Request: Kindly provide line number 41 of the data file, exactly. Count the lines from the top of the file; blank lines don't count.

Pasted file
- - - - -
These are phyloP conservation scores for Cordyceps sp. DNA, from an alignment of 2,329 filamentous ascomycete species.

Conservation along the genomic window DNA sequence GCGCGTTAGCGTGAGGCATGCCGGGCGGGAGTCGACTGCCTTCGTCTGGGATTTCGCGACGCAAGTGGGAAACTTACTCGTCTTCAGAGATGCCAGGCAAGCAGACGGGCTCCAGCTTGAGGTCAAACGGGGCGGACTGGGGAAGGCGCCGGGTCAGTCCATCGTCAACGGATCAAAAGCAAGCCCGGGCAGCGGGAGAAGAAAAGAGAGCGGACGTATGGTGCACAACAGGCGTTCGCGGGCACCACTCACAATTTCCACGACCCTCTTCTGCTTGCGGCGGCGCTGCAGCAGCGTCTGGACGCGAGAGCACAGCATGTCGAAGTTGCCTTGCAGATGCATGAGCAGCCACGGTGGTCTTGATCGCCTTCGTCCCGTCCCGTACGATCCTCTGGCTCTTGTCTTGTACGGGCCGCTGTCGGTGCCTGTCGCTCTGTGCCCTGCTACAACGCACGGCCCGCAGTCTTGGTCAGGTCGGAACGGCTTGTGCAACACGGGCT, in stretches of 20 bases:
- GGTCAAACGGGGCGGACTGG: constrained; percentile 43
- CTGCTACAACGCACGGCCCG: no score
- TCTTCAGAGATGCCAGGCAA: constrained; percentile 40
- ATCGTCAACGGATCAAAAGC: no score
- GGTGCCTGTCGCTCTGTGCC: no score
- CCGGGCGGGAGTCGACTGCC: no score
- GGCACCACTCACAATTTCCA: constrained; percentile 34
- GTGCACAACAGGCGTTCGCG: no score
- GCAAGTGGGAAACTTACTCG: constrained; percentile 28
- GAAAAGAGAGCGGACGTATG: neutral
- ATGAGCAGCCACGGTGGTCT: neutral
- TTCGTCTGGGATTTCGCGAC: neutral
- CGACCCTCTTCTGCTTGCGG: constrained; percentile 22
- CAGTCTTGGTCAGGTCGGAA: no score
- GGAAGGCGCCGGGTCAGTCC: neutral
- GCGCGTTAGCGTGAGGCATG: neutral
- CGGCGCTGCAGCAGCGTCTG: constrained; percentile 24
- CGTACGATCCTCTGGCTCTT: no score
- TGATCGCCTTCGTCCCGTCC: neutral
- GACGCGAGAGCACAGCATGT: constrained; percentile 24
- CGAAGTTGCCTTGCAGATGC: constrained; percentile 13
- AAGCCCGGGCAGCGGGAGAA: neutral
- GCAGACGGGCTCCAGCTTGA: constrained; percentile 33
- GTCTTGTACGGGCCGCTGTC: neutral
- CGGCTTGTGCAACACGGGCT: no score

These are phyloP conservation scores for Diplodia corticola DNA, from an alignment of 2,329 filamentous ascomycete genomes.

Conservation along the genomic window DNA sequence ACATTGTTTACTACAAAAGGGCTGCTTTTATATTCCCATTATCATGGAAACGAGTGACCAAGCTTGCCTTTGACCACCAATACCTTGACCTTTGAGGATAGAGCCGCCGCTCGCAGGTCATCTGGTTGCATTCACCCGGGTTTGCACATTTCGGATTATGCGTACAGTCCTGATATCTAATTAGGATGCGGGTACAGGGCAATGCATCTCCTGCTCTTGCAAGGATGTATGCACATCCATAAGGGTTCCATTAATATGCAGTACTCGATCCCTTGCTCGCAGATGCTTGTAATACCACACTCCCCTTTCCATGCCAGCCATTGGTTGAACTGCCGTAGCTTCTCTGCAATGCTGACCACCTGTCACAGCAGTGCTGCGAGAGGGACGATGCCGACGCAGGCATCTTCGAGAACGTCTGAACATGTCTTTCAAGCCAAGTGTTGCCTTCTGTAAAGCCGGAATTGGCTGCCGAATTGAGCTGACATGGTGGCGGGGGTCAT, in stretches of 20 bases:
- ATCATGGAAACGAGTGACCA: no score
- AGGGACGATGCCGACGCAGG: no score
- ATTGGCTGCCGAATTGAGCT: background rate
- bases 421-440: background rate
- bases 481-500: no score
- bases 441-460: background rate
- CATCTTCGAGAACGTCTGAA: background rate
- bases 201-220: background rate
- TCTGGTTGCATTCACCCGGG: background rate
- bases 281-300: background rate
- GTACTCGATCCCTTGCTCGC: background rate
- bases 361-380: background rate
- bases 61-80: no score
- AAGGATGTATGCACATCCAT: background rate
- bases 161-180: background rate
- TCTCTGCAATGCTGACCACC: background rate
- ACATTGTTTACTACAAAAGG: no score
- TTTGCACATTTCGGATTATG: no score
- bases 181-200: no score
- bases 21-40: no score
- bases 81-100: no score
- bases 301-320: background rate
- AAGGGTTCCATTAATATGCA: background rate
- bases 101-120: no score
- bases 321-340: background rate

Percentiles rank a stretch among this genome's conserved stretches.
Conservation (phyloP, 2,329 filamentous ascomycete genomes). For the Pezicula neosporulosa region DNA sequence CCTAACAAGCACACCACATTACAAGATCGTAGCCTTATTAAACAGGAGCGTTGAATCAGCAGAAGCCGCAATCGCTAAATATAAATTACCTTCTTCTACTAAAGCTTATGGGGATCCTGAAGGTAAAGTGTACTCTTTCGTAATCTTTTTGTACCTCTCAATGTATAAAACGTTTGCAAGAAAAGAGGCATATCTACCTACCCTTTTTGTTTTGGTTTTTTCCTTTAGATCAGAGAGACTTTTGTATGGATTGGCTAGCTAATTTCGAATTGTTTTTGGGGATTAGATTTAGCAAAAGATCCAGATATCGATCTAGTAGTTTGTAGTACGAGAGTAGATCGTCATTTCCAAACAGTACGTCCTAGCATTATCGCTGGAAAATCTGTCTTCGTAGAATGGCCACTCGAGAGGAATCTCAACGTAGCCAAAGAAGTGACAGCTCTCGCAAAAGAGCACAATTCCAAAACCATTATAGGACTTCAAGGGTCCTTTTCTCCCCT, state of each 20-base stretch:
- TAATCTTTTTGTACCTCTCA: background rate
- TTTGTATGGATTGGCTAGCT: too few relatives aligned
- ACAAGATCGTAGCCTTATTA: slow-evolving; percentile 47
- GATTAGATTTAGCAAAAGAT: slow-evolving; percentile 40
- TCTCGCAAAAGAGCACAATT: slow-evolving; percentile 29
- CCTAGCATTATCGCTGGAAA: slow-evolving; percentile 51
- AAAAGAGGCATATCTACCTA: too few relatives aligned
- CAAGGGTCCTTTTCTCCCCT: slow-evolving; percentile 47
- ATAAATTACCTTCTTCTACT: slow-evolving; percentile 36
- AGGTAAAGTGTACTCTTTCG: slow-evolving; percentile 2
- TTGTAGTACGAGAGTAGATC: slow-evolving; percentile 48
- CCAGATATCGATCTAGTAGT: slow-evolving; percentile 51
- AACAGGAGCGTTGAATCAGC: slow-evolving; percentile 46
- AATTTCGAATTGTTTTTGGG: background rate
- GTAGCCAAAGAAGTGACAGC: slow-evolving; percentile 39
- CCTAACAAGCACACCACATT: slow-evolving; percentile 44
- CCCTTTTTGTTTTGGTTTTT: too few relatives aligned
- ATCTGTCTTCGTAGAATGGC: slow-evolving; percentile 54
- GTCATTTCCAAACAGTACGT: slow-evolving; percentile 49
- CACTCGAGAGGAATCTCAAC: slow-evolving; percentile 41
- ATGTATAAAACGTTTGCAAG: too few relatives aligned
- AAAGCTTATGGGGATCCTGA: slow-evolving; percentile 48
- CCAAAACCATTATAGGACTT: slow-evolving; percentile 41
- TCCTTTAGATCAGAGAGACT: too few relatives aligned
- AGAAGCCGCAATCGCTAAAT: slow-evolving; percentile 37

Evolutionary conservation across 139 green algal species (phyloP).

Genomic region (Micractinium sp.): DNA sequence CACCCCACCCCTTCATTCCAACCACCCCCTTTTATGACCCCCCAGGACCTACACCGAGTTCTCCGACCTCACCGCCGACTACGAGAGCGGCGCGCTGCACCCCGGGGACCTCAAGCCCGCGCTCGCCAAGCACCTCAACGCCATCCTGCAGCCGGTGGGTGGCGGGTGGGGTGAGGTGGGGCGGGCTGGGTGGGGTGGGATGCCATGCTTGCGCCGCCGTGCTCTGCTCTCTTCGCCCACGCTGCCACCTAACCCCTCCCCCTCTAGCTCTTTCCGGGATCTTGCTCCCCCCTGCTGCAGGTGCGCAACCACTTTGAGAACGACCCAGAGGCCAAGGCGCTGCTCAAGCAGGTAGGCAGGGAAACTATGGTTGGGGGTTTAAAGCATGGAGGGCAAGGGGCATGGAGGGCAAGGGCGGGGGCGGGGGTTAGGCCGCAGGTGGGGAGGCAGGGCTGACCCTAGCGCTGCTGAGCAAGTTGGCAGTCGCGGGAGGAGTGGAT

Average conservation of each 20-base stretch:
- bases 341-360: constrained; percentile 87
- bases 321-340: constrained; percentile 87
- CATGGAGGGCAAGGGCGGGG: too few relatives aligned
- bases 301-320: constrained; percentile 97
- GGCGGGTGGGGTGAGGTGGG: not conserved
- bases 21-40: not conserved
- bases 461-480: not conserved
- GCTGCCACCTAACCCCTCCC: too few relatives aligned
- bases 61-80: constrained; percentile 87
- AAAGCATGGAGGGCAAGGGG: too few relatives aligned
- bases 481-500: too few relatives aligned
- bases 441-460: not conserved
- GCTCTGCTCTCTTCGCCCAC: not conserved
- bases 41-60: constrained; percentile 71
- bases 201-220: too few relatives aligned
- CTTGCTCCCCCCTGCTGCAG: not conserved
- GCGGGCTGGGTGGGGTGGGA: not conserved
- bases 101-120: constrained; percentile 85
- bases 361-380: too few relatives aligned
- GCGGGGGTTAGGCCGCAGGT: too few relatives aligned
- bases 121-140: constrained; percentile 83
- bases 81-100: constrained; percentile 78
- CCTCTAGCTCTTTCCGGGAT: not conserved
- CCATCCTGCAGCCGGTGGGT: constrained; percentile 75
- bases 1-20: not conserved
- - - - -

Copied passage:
- bases 361-380: background rate